By the time I was seventeen I had helped produce two children with two different mothers. As with most men who become a father so early, it was more about pleasure than intention. To make things more difficult, I was living a lifestyle of crime that put greater emphasis on male bonding than on family or monogamous relationships.
I wish at the time of my children’s births I had possessed the maturity to be responsible and, more importantly, the means to actually contribute to their support. Not having the means to support my children or myself drove me deeper and deeper into a life of instability, which ultimately lead to my conviction, at age 19, of first degree murder and over a decade of prison.
Several days before my arrest, I visited my son and his mother. Up until that time I would have seen the urge to tell people I loved them as a weakness; but the sense of impending doom compelled me to let them know. In only a few days I would start to toughen myself for a life sentence or death.
As I came to find out later, this journey was not unique to me. My community—like many others—had a poor educational system, a police force addicted to racial profiling, a high unemployment rate, and a racist criminal justice system. I see now that all these ingredients contribute to the fact that spending time in prison is more common among young Black men today than completing a college degree or military service.
My first few years in prison, visiting days were usually a letdown as I rarely got visits. Eventually though, the mother of my daughter told me that when I got out, it would be my responsibility to take care of our child. When I got out? I was a lifer. But her insistence on this future, planted a seed of hope in me. I might get out. I might have a life after prison.
As the visiting-room photographer, I took many pictures of what appeared to me to be happy families. There were moments that overwhelmed me with fuzzy feelings—Christmas, Easter, birthdays, and the beginnings of summer. From thinking of my children on special occasions only, I shifted and began thinking of them all the time.
As a result of thinking about my children, I first experienced something I could clearly identify as remorse. Thinking of my children made me consider my victim and what he was not able to provide for his family. Through my feelings about fatherhood, I was able to tap into my own sense of humanity and compassion for other people.
In fact, thoughts of my children were at the root of many positive changes for me, starting with fighting back a strong compulsion to act out against my captors in order to earn a family visit. One of my driving impulses to find a way out of prison was my desire to have a real relationship with my children. Beginning to study in prison was inspired by my desire to be a better person for them.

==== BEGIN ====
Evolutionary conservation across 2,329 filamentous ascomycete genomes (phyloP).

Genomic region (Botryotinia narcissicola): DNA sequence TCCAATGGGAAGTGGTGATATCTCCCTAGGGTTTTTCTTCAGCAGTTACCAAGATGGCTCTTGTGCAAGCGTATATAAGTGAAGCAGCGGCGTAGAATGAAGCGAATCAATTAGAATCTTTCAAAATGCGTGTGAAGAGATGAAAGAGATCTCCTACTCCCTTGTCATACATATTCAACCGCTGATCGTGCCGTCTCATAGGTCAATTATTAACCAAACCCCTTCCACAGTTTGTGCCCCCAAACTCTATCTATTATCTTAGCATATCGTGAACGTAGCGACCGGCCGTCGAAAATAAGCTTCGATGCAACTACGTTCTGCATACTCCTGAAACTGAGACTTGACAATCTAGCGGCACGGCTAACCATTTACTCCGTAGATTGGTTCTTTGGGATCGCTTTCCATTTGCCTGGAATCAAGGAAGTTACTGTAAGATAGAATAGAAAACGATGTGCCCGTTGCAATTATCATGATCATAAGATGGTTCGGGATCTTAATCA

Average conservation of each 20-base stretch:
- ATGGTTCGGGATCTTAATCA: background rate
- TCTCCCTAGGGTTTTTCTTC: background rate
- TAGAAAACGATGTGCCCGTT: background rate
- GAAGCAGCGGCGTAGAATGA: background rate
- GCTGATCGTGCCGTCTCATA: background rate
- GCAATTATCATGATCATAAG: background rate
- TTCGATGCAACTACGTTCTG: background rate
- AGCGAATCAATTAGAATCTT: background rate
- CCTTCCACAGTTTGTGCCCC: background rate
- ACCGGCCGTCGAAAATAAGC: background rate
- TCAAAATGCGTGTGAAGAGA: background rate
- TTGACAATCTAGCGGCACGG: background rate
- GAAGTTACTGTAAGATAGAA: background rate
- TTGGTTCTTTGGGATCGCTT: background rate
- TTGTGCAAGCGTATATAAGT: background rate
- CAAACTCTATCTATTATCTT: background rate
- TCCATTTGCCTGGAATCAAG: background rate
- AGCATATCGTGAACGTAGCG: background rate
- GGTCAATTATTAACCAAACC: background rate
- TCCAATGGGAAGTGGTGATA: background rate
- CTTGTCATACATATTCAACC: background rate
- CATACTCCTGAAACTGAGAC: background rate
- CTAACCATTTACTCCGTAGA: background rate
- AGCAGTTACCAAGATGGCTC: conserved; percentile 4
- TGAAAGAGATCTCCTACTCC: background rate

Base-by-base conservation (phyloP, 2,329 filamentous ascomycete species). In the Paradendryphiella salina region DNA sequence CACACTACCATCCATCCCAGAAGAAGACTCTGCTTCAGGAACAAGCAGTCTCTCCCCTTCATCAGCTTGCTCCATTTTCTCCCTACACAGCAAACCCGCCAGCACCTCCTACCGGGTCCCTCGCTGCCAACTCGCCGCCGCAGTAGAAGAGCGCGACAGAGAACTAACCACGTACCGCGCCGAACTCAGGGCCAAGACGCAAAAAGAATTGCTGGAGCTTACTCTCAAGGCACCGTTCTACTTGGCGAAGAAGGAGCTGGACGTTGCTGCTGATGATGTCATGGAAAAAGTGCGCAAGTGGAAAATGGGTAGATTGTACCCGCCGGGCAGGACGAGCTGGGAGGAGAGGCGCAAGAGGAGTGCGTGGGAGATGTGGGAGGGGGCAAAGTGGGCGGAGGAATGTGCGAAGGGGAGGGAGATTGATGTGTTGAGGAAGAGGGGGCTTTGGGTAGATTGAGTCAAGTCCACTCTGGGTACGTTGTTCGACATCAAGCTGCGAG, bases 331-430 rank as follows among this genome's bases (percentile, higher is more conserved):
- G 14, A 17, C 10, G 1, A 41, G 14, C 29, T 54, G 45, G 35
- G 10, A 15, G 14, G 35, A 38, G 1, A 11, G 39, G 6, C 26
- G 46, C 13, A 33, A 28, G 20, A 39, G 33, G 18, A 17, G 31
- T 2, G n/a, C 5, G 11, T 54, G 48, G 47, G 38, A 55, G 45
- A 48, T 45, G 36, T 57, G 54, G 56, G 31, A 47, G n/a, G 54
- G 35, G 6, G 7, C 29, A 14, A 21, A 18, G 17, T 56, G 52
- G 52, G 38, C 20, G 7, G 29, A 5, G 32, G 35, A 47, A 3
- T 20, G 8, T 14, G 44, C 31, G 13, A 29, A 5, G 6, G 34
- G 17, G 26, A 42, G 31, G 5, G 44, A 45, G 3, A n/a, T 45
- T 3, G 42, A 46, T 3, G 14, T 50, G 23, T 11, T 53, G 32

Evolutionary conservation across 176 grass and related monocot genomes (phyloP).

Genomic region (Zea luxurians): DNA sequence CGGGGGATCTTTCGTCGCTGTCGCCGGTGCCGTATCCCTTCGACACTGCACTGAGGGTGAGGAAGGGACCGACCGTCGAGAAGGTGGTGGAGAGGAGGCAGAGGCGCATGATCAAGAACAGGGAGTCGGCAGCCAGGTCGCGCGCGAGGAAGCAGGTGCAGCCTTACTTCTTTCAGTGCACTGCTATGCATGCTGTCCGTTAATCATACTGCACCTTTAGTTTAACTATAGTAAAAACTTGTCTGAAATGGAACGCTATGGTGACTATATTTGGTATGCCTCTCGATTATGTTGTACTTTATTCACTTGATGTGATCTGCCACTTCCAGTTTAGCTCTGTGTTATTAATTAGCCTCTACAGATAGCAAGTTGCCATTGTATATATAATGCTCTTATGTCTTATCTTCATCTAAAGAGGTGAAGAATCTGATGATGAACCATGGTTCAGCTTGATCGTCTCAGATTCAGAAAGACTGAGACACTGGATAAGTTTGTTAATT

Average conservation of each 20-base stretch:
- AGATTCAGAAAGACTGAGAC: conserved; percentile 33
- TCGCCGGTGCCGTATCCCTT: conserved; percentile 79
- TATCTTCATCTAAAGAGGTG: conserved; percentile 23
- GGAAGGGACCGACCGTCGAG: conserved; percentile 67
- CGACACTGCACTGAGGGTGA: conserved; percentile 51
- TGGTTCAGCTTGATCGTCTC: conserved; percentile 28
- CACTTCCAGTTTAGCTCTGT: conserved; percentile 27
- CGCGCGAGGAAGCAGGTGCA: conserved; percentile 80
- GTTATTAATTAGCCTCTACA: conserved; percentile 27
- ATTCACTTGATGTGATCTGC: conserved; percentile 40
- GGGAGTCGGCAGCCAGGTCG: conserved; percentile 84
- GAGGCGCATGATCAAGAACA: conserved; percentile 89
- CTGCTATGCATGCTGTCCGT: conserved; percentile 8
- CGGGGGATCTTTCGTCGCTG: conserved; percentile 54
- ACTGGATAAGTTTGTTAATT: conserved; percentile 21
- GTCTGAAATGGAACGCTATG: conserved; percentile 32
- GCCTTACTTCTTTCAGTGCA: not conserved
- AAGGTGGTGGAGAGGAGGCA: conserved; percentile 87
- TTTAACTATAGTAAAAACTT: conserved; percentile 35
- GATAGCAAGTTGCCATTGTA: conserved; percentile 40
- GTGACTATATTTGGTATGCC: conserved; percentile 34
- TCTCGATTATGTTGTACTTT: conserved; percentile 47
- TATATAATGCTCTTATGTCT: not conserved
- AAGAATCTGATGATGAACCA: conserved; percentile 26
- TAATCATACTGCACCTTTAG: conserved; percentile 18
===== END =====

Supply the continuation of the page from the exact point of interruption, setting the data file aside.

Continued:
In 1981 I had the good fortune of being released on parole. I still remember ringing the doorbell where my son lived with his mother the very next day and announcing my name over the intercom after almost 11 years away. Up until then, I associated people running down stairs with violence or prisoners being released for chow . . . until I heard my son running down three flights of stairs to meet me.
Several months after that came the reunion with my daughter. For the first time, I realized I was not prepared to take care of children. Actually, I was not even able to take care of myself. It was easy to send cards, make promises, and nurture dreams, and much harder delivering on them.
Fathering in the first few years after prison was a struggle against structural barriers that precluded me from supporting my children, leaving me feeling absolutely inadequate about not being the knight in shining armor I dreamt of being. Underneath my own personal feelings was once again, a larger, collective reality. I had come back to the same world that set me up for failure to begin with, only now I was more stigmatized because I had a prison record. This made employment, education, and housing even more difficult than they were to start with.
It took me approximately six years to find my footing and even longer to make amends to my children. Nothing supported my reunification with family. Family connections are ultimately our greatest “re-entry” resource. But neither the California Department of Corrections and Rehabilitation nor our government will invest in poor families directly impacted by incarceration—They only give money to outside service providers, rarely those rooted in our community.
The truth is that incarcerated Black fathers are never meant to reunite with their families.
Fortunately, unlike many kids I grew up with, my family had the full participation of my mother and father, so I did at least have a model. It has been 32 years since I walked out of San Quentin and I have proven to be a better grandfather than a father, and a better great-grandfather than a grandfather. I am grateful that against all odds, I found my way home, to family and the meaning of fatherhood.
Dorsey Nunn is the Executive Director of Legal Services for Prisoners with Children and co-founder of All of Us or None, a grassroots civil rights organization fighting for the rights of formerly- and currently- incarcerated people and their families. To learn more please visit our website: www.prisonerswithchildren.org